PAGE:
Diarrhea, nausea, vomiting and abdominal pain. Crohn's disease is an uncomfortable, even painful condition affecting more than half a million Americans. It's estimated 100,000 children and teenagers in the United States suffer from Crohn's disease. Also called an inflammatory bowel disease, or IBD, Crohn's disease causes inflammation, usually in the small intestine. The walls and lining of the affected areas become red and inflamed, leading to ulcers and bleeding. In addition to uncomfortable or even painful bowel movements and associated bowel symptoms, patients with Crohn's often suffer appetite loss, weight loss and rectal bleeding. While Crohn's causes obvious problems for sufferers of all ages, it can be particularly problematic for children and teens. In addition to bothersome and often painful symptoms, the disease can stunt growth, delay puberty and weaken the bones. "[If they] don't ingest enough calories to gain weight or because of the intestinal inflammation, they have a relative malabsorption of nutrients," Howard Baron, M.D., a pediatric gastroenterologist at Pediatric Gastroenterology and Nutrition Associates in Las Vegas, Nev., explained to Ivanhoe.TREATING CROHN'S DISEASE: Unfortunately, there is no cure for Crohn's disease in either children or adults. It is a chronic condition, meaning sufferers live with the condition indefinitely. Sometimes, patients may enter remission, but it has not been shown to be permanent. Lifestyle and dietary changes can help, but oftentimes, patients turn to medications to treat the symptoms -- not the disease itself. A number of medications are currently available for adults, but not all of them have been clinically tested in children and, therefore, aren't available for young Crohn's sufferers.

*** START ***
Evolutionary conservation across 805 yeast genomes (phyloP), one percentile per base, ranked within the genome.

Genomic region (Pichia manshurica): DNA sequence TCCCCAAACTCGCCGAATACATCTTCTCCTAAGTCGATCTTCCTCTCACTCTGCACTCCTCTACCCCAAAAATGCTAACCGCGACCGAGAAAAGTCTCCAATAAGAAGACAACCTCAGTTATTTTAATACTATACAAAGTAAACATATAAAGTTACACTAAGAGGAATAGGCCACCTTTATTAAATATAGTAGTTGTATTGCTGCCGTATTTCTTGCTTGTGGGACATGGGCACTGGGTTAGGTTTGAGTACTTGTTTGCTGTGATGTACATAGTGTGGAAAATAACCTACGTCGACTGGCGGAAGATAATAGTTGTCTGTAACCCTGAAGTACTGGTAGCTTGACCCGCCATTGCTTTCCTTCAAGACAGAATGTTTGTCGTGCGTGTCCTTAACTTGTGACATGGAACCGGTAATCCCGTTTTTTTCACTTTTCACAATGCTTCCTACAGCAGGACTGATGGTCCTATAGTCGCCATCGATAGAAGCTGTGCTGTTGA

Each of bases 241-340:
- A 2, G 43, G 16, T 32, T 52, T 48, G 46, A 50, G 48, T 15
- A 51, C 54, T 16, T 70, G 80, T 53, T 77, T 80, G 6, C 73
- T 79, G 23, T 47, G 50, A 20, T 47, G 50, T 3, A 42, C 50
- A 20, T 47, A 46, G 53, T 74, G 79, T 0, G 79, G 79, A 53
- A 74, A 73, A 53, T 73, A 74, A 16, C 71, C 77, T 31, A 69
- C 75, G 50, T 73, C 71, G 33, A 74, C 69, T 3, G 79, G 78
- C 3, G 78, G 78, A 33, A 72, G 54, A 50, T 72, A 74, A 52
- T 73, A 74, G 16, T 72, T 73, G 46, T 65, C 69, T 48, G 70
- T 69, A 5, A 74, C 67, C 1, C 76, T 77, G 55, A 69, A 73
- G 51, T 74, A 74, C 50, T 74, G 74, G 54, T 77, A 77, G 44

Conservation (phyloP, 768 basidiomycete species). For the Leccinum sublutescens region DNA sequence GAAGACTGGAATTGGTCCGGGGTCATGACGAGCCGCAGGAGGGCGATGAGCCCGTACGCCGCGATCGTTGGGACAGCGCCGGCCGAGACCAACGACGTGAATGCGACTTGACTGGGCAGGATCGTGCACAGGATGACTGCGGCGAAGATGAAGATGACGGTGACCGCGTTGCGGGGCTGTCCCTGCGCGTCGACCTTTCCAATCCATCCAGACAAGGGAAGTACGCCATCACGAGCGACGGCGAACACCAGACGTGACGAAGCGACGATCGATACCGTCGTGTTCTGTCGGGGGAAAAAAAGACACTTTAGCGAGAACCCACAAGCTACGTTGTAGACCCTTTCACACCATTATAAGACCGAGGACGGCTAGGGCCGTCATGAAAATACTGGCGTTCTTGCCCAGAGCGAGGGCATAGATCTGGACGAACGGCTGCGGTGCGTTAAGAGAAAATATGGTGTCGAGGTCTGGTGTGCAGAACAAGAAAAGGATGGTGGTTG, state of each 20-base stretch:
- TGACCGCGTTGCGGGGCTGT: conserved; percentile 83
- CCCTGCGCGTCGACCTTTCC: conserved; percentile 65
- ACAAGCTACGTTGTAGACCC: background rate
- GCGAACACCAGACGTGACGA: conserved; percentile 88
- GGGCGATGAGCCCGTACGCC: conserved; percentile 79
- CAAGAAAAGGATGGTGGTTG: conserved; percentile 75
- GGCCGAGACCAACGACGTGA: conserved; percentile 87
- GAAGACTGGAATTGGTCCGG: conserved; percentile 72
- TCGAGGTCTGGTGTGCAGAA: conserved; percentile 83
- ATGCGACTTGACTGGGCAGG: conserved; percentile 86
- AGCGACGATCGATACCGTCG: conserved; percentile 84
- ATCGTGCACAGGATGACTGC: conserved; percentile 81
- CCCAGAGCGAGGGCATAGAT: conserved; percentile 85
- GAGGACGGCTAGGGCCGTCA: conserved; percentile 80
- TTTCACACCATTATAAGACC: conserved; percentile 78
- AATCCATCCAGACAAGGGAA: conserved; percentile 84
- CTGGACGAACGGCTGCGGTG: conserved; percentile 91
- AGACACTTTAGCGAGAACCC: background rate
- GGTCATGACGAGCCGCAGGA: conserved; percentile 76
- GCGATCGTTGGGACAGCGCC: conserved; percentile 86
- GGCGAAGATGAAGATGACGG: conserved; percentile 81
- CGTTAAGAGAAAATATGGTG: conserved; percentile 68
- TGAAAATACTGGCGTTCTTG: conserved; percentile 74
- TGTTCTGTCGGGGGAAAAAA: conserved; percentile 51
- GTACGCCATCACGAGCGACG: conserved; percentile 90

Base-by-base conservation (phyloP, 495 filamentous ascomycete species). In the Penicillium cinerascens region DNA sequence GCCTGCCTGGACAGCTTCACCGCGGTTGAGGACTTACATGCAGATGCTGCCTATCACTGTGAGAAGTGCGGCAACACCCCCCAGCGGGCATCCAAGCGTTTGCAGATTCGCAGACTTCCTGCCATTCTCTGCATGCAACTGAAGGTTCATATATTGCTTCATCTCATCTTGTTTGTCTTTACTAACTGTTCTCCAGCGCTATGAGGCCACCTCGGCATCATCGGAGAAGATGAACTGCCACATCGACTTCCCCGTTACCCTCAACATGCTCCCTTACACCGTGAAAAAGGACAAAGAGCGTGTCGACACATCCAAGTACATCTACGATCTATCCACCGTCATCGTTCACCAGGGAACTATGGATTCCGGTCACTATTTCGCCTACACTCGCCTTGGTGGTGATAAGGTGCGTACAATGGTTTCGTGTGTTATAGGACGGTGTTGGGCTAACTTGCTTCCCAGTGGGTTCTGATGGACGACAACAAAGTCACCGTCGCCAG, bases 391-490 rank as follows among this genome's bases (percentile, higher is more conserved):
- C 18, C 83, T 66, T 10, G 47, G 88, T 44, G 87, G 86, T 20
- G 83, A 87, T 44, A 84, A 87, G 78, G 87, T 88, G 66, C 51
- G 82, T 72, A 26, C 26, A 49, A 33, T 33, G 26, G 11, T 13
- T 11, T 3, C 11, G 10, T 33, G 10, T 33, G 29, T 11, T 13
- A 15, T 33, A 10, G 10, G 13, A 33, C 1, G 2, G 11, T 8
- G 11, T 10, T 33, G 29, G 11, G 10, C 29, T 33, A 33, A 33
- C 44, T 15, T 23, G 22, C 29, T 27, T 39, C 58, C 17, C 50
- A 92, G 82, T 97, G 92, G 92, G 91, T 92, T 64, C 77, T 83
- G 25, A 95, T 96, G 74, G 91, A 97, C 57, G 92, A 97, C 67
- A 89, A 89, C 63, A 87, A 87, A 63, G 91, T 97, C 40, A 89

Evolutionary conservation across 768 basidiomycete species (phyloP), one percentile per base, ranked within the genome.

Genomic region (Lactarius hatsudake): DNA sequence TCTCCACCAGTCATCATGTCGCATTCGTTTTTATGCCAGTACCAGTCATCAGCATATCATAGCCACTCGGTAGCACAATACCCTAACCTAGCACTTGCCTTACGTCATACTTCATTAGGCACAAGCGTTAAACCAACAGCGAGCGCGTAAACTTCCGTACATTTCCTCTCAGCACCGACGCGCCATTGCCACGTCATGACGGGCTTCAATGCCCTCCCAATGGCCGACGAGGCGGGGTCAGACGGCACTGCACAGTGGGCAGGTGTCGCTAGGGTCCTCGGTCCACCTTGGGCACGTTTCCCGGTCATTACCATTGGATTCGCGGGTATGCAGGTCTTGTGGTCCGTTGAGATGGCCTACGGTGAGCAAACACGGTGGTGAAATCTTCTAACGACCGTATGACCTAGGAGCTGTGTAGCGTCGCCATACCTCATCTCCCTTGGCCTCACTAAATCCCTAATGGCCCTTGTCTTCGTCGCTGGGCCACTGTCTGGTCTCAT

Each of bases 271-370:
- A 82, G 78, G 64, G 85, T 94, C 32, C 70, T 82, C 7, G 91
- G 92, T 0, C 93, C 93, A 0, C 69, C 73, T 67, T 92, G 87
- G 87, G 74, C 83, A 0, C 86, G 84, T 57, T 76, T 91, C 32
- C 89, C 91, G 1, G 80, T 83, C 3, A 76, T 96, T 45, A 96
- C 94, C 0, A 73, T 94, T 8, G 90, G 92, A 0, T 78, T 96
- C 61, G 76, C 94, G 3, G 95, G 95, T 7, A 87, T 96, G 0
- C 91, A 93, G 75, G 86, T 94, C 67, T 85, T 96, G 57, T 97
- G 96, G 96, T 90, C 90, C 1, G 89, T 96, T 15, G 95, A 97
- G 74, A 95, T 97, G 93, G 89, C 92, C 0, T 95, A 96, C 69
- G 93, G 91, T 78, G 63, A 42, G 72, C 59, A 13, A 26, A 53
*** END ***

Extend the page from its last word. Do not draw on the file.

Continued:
Dr. Baron and fellow researchers tested a drug currently available for adults -- adalimumab (Humira) -- for use in children. "It hopefully stops the inflammatory cascade from creating those signals that cause white blood cells to migrate to the lining of tissues, which starts the inflammation," Dr. Baron said. They are hoping to get the drug FDA approved for use in children as young as five.
"The thing that this medication does that's different from its predecessor is that it allows for a form of the medication that is an injectable form that people can do at home -- almost like an insulin shot to themselves, but even easier than that," Dr. Baron explained. "The predecessor drug mandated an intravenous infusion more than two hours in an infusion center with resuscitation equipment and so forth."
Other drugs available to treat Crohn's disease in children include aminosalicylates, corticosteroids, Immunomodulators and some antibiotics.
FOR MORE INFORMATION, PLEASE CONTACT:
Director of Media Relations
Sunrise Children's Hospital
For other medical research, visit Ivanhoe Broadcast News on the Internet at http://www.ivanhoe.com